What is the real difference between competent leader and extraordinary executive? Is it pedigree, experience, intelligence? The answer is yes...and much more. Exceptional leadership hinges on a complex interaction between individual psychology and unique business needs. At the top rung of the ladder, where the dynamics are most complicated, subtle adjustments in style can produce outstanding results.
In his new book, The Intangibles of Leadership, Management Psychologist Richard Davis, Ph.D., uncovers patterns in the attributes that truly distinguish those who succeed at the top. What he found was that extraordinary leaders possess certain characteristics that fall between the lines of existing leadership models, yet are fundamental to executive success. Davis explains each of these qualities, the people who exemplify them, how to detect them in others, and most importantly, how to develop the subtle characteristics that will enable them to stand out from the pack.
RICHARD A. DAVIS, Ph.D., is an Industrial/Organizational Psychologist and partner at the Toronto office of RHR International. Dr. Davis is called upon by senior leaders to help execute their business strategy through smart decisions about people. He advises executives on senior hiring decisions, integrating leaders into new roles, CEO succession, optimizing teams, M&A decisions and increasing leadership effectiveness. He has a particular specialty in personality psychology and leadership.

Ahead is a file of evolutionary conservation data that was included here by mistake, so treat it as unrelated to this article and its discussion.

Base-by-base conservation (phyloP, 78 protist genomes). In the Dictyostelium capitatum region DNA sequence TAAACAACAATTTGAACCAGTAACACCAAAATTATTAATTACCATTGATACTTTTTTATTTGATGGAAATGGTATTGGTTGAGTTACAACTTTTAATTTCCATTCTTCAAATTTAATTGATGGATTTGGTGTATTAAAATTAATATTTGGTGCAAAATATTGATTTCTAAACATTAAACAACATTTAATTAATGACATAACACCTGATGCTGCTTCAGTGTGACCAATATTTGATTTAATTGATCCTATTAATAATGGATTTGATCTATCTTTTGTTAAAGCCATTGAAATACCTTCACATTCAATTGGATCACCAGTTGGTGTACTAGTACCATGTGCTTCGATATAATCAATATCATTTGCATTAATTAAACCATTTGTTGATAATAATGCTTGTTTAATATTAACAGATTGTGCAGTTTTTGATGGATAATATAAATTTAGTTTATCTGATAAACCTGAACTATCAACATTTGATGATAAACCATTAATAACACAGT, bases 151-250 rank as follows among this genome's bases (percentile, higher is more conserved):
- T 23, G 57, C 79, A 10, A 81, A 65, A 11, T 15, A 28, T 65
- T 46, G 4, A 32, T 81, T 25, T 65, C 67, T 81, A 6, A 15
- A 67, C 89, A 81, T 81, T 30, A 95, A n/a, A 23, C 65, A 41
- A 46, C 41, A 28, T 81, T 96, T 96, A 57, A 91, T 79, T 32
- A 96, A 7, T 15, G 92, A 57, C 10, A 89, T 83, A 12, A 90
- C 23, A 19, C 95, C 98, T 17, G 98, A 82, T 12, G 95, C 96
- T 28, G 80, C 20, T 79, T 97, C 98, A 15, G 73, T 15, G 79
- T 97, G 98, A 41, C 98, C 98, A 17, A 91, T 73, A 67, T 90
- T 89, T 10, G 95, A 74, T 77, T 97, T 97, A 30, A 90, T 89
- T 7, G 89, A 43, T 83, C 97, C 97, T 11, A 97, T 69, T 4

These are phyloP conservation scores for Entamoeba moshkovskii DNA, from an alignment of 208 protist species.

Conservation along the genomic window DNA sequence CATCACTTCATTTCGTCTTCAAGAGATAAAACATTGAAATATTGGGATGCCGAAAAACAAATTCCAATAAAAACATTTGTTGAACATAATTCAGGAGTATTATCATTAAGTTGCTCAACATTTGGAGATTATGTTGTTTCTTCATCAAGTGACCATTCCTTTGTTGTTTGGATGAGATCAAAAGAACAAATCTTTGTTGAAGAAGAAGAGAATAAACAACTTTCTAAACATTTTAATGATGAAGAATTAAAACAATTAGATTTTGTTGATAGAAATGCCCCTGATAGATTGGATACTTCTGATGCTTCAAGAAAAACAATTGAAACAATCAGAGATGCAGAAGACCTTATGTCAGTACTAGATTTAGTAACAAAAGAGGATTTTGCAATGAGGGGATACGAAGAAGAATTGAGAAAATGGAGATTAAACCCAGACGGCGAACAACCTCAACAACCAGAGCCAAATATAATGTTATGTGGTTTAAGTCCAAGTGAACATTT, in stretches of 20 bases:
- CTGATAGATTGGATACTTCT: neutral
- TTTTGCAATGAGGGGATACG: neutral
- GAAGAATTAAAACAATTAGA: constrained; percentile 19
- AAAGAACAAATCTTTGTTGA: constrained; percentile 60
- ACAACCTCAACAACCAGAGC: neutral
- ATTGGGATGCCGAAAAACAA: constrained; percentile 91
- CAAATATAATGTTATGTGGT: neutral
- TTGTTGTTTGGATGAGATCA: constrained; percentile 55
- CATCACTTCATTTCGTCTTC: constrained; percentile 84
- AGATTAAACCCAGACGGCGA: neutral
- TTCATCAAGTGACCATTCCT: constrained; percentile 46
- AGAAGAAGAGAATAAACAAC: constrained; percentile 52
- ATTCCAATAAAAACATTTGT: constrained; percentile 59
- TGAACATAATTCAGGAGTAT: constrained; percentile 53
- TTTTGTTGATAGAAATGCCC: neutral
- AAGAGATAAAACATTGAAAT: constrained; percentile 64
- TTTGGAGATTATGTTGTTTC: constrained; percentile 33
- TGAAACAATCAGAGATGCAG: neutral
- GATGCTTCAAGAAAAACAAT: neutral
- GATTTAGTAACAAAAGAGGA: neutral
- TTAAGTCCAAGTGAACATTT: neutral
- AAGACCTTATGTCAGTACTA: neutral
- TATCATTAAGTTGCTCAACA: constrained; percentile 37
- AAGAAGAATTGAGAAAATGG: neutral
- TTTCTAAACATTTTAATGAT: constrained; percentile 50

Handbook of Discrete-Valued Time Series presents state-of-the-art methods for modeling time series of counts and incorporates frequentist and Bayesian approaches for discrete-valued spatio-temporal data and multivariate data. While the book focuses on time series of counts, some of the techniques discussed can be applied to other types of discrete-valued time series, such as binary-valued or categorical time series.
Explore a Balanced Treatment of Frequentist and Bayesian Perspectives
Accessible to graduate-level students who have taken an elementary class in statistical time series analysis, the book begins with the history and current methods for modeling and analyzing univariate count series. It next discusses diagnostics and applications before proceeding to binary and categorical time series. The book then provides a guide to modern methods for discrete-valued spatio-temporal data, illustrating how far modern applications have evolved from their roots. The book ends with a focus on multivariate and long-memory count series.
Get Guidance from Masters in the Field
Written by a cohesive group of distinguished contributors, this handbook provides a unified account of the diverse techniques available for observation- and parameter-driven models. It covers likelihood and approximate likelihood methods, estimating equations, simulation methods, and a Bayesian approach for model fitting.